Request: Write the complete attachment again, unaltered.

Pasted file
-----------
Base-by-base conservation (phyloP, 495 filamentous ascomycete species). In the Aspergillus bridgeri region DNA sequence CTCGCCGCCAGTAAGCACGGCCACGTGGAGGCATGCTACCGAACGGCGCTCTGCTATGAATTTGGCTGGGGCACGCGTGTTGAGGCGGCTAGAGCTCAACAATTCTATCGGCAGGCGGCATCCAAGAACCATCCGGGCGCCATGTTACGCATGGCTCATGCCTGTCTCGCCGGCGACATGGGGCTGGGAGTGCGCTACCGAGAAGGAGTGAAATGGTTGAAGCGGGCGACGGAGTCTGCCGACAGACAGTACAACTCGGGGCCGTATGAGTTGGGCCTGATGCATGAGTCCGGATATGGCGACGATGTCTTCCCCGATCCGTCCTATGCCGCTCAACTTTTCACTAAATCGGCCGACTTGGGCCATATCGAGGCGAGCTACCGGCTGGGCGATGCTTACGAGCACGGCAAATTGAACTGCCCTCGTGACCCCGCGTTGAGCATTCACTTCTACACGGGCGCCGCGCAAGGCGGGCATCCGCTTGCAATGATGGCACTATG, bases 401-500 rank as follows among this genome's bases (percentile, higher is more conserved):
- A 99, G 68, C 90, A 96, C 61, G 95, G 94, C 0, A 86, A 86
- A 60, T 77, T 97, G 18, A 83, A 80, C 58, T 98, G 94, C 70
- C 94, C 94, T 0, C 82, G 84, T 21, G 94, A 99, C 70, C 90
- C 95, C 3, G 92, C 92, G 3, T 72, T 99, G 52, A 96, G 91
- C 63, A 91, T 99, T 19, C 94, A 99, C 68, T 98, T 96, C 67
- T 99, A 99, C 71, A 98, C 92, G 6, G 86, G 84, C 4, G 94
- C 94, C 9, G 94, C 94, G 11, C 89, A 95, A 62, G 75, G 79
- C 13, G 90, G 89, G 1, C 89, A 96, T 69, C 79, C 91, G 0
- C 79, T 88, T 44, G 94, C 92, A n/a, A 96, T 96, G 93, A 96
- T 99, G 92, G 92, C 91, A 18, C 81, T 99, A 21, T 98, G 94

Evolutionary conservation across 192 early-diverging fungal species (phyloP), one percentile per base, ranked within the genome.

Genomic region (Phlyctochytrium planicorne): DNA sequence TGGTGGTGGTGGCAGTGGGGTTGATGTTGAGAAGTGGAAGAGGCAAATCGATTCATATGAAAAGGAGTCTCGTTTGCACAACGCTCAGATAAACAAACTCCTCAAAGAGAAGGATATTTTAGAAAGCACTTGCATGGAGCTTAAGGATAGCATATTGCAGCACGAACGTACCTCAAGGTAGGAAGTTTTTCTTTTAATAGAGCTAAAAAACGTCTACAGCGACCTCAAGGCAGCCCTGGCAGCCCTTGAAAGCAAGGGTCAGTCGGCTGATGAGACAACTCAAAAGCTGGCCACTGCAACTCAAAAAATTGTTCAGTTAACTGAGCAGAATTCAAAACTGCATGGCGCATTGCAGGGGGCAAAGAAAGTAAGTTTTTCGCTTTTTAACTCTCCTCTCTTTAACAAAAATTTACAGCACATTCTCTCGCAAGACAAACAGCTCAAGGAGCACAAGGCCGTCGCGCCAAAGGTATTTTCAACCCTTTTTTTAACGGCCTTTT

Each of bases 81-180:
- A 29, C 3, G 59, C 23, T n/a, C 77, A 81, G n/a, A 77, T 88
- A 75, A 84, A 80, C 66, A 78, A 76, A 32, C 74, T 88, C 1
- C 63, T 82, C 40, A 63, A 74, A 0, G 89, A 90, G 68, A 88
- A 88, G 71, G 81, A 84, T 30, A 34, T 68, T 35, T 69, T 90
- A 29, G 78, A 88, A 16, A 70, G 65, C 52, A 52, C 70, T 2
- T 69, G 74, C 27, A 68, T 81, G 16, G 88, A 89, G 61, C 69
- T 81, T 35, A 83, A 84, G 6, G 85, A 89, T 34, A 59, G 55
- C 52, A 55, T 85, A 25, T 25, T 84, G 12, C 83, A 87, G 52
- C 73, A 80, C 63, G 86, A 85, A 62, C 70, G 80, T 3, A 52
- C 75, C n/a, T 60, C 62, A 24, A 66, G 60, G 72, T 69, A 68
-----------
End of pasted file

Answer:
Base-by-base conservation (phyloP, 495 filamentous ascomycete species). In the Aspergillus bridgeri region DNA sequence CTCGCCGCCAGTAAGCACGGCCACGTGGAGGCATGCTACCGAACGGCGCTCTGCTATGAATTTGGCTGGGGCACGCGTGTTGAGGCGGCTAGAGCTCAACAATTCTATCGGCAGGCGGCATCCAAGAACCATCCGGGCGCCATGTTACGCATGGCTCATGCCTGTCTCGCCGGCGACATGGGGCTGGGAGTGCGCTACCGAGAAGGAGTGAAATGGTTGAAGCGGGCGACGGAGTCTGCCGACAGACAGTACAACTCGGGGCCGTATGAGTTGGGCCTGATGCATGAGTCCGGATATGGCGACGATGTCTTCCCCGATCCGTCCTATGCCGCTCAACTTTTCACTAAATCGGCCGACTTGGGCCATATCGAGGCGAGCTACCGGCTGGGCGATGCTTACGAGCACGGCAAATTGAACTGCCCTCGTGACCCCGCGTTGAGCATTCACTTCTACACGGGCGCCGCGCAAGGCGGGCATCCGCTTGCAATGATGGCACTATG, bases 401-500 rank as follows among this genome's bases (percentile, higher is more conserved):
- A 99, G 68, C 90, A 96, C 61, G 95, G 94, C 0, A 86, A 86
- A 60, T 77, T 97, G 18, A 83, A 80, C 58, T 98, G 94, C 70
- C 94, C 94, T 0, C 82, G 84, T 21, G 94, A 99, C 70, C 90
- C 95, C 3, G 92, C 92, G 3, T 72, T 99, G 52, A 96, G 91
- C 63, A 91, T 99, T 19, C 94, A 99, C 68, T 98, T 96, C 67
- T 99, A 99, C 71, A 98, C 92, G 6, G 86, G 84, C 4, G 94
- C 94, C 9, G 94, C 94, G 11, C 89, A 95, A 62, G 75, G 79
- C 13, G 90, G 89, G 1, C 89, A 96, T 69, C 79, C 91, G 0
- C 79, T 88, T 44, G 94, C 92, A n/a, A 96, T 96, G 93, A 96
- T 99, G 92, G 92, C 91, A 18, C 81, T 99, A 21, T 98, G 94

Evolutionary conservation across 192 early-diverging fungal species (phyloP), one percentile per base, ranked within the genome.

Genomic region (Phlyctochytrium planicorne): DNA sequence TGGTGGTGGTGGCAGTGGGGTTGATGTTGAGAAGTGGAAGAGGCAAATCGATTCATATGAAAAGGAGTCTCGTTTGCACAACGCTCAGATAAACAAACTCCTCAAAGAGAAGGATATTTTAGAAAGCACTTGCATGGAGCTTAAGGATAGCATATTGCAGCACGAACGTACCTCAAGGTAGGAAGTTTTTCTTTTAATAGAGCTAAAAAACGTCTACAGCGACCTCAAGGCAGCCCTGGCAGCCCTTGAAAGCAAGGGTCAGTCGGCTGATGAGACAACTCAAAAGCTGGCCACTGCAACTCAAAAAATTGTTCAGTTAACTGAGCAGAATTCAAAACTGCATGGCGCATTGCAGGGGGCAAAGAAAGTAAGTTTTTCGCTTTTTAACTCTCCTCTCTTTAACAAAAATTTACAGCACATTCTCTCGCAAGACAAACAGCTCAAGGAGCACAAGGCCGTCGCGCCAAAGGTATTTTCAACCCTTTTTTTAACGGCCTTTT

Each of bases 81-180:
- A 29, C 3, G 59, C 23, T n/a, C 77, A 81, G n/a, A 77, T 88
- A 75, A 84, A 80, C 66, A 78, A 76, A 32, C 74, T 88, C 1
- C 63, T 82, C 40, A 63, A 74, A 0, G 89, A 90, G 68, A 88
- A 88, G 71, G 81, A 84, T 30, A 34, T 68, T 35, T 69, T 90
- A 29, G 78, A 88, A 16, A 70, G 65, C 52, A 52, C 70, T 2
- T 69, G 74, C 27, A 68, T 81, G 16, G 88, A 89, G 61, C 69
- T 81, T 35, A 83, A 84, G 6, G 85, A 89, T 34, A 59, G 55
- C 52, A 55, T 85, A 25, T 25, T 84, G 12, C 83, A 87, G 52
- C 73, A 80, C 63, G 86, A 85, A 62, C 70, G 80, T 3, A 52
- C 75, C n/a, T 60, C 62, A 24, A 66, G 60, G 72, T 69, A 68